Blog No : 2024 / 14
12 dk okuma

Jakub KOREJBA (*)


As the international tension is growing and antagonist blocks are consolidating, Central Asia is about to make a choice of its development model. The choice of cooperation among Turkic States provides the region with a chance to survive the turbulent period.

After the split of the USSR, the newly independent states in Central Asia were left alone with their problems and aspirations. No one of the great powers was interested in treating them as durable subjects of the international system and therefore in strengthening of their regional identity. But a post-imperial vacuum of power created a double risk: it gave space to both non-governmental actors (usually destructive ones) and to neo-colonial expansion.

Those states and their population were seen as objects and instruments of projects external to their identity and to their interests, let it be Western liberal project, Chinese economic hegemonism, Muslim radicalism or Russian security-based deals concluded individually with leaders rather than with societies. Although all of those formats had some beneficial aspects, no one of them was able to serve as a base for successful integration strategy for the Central Asian nations. All of them were rejected as incompatible with local needs and, as a result, from the point of view of its participation in the international system, Central Asia remained in a semi-isolated condition of strategic suspension. This was the fact until Türkiye decided to activate its potential in the region, to propose a cooperation framework and to formalize it in the form of the Organization of Turkic States. With OTS Ankara is holding a key to Central Asia and it has all the chances to use it for mutual benefit of its participants.

The principal difference between Turkish approach to Central Asia and the approach of all other interested model-donors is that the West, China, Russia and Muslim world perceive their activity in the region through the normative lenses, while Ankara comes from a descriptive assumption. The basic question is not what those countries should be (pro-Western or anti-Western, liberal or conservative etc.) but what they are. The fundamental assumption proposed as a basis for cooperation by Türkiye is the fact that all of them (but Tajikistan, that is a case worth a separate analysis) share a common cultural, linguistic and historical features that may serve as a conceptual base of their international identity. A fundament that, unlike the other proposals, is not controversial and conflict-generating. This project does not start the discussion by stressing how wrong those societies are (in comparison to the proposed model of a ‘good European’ or ‘good Muslim’) and what shall those countries change to become compatible with this or that format of international cooperation (what those people should become to be treated ready to be accepted in this or that ‘club’) but with the affirmation of features that already exist. And – in the region of complicated history and heterogenic identity vastly influenced by external factors who left their legacy (starting with the shape of borders and ending with confessional and national structure) – this affirmative approach based on the fact that those countries are Turkic, is the most (and probably the only) productive one for the region with this level of complexity.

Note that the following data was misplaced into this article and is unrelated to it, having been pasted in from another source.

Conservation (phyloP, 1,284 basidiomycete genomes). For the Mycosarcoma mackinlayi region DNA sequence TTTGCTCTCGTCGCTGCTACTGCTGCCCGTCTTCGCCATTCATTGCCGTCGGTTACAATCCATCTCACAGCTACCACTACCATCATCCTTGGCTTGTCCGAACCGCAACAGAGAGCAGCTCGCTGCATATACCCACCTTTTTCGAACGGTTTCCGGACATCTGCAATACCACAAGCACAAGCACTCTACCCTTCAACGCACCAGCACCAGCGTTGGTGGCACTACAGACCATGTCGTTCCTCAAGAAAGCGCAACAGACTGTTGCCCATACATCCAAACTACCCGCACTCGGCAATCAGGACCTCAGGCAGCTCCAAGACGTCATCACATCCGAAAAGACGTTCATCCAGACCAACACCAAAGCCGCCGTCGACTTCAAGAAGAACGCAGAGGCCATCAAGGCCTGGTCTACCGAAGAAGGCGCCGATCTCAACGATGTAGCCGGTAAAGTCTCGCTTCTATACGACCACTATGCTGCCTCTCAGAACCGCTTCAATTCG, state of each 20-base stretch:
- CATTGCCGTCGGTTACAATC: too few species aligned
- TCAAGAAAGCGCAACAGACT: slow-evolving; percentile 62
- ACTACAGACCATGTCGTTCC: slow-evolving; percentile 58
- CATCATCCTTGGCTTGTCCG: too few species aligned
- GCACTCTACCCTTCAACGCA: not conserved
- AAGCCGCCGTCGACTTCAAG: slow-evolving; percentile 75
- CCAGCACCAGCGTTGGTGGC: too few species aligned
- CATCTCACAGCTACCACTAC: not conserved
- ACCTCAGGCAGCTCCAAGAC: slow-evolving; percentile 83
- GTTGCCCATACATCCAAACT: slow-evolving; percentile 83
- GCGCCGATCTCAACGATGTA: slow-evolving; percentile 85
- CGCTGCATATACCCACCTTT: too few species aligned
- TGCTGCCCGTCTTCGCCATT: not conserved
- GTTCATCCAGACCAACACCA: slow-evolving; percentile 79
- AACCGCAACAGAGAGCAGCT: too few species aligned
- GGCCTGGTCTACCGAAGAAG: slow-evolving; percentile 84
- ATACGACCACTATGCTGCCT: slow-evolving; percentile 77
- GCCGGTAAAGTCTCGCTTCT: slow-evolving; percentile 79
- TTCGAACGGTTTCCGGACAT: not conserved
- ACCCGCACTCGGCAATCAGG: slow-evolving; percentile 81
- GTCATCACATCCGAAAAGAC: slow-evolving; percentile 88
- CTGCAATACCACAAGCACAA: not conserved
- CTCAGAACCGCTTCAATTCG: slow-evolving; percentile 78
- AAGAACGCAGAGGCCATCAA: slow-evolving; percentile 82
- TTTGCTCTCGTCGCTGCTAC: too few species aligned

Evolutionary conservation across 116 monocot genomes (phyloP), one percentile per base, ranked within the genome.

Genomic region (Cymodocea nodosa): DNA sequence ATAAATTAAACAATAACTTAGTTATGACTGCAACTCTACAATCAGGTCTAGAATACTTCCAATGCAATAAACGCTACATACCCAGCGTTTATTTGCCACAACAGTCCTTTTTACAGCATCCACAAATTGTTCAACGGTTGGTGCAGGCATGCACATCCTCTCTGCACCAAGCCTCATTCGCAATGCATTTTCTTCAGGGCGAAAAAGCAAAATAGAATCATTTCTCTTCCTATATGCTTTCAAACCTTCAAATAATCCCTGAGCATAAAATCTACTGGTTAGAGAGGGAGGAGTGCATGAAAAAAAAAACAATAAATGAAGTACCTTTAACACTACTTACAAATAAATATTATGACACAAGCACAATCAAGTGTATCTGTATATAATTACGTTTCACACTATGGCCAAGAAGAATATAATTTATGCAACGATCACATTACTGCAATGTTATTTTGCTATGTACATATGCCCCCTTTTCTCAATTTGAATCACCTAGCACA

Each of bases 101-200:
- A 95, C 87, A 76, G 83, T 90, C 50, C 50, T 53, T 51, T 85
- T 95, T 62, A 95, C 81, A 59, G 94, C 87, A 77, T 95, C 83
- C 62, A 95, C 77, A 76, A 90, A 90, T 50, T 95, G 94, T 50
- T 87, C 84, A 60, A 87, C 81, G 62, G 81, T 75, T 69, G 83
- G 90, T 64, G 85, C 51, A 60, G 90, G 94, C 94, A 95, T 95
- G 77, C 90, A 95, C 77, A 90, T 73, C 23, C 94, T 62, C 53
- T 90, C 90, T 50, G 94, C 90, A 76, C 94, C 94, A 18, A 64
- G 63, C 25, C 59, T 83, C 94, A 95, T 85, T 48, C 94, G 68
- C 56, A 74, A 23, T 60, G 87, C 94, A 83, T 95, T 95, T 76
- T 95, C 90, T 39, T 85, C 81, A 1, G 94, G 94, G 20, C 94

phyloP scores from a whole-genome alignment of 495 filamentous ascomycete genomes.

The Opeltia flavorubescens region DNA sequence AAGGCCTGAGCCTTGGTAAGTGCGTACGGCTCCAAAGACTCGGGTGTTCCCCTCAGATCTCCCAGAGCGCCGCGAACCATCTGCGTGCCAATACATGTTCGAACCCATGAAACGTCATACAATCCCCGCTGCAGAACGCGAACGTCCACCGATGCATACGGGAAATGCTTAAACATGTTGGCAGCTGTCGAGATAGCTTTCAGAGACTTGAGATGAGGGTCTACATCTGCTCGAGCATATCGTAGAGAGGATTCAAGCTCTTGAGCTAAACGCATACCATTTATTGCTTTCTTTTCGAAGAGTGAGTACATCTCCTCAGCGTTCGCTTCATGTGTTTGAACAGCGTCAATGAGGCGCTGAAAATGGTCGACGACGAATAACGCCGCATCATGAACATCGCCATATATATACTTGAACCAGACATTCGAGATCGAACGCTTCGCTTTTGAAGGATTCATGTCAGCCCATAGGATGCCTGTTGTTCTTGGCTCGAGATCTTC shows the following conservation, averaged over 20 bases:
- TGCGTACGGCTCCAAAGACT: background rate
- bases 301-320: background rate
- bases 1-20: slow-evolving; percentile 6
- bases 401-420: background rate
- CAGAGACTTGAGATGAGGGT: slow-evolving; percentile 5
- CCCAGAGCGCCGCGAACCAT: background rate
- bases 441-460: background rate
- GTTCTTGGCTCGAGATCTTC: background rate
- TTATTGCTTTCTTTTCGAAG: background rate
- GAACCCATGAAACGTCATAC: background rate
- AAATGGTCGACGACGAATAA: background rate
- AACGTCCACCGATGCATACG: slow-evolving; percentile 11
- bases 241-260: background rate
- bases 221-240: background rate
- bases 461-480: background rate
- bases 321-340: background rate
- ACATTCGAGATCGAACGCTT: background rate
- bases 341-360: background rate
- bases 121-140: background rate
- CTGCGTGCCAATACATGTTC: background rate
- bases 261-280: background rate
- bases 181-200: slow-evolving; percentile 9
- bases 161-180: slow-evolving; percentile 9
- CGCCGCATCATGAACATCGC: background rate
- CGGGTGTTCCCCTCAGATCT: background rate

The previously proposed formats couldn’t work as a basis for incorporating Central Asia into international system and the coexistence of more than one of those formats turned impossible – due to the geographical location and strategic importance of the region it would sooner or later provoke collision resulting in internal and inter-state conflict.

The accelerated westernization of the kind that occurred in Central Europe was hardly an option for the countries that were never a part of any Western civilizational format and didn’t share the European or American view on legal and institutional framework. Adopting the Western approach would simply be too risky for the stability of the statehood in the region whose national, social and economic reality was not a result of the sovereign choices of the concerned nations but the colonial legacy. For example, adopting of European norms on ethnic minorities would paralyze any attempt of consolidated state management, adopting the Western interpretation of human rights standards would easily result in Russian neo-colonial Reconquista, adopting market economy rules would change the region into Russo-Chinese resource condominium and, yes, adopting the Western standards of democracy would drive those countries into a civil war of the Iraqi or even Afghan kind, that would result in humanitarian catastrophe and most probably in Russian intervention. Meeting Western requirements as a price for economic development was in a direct contradiction with the need of strengthening the state vis-à-vis existing internal and external threats.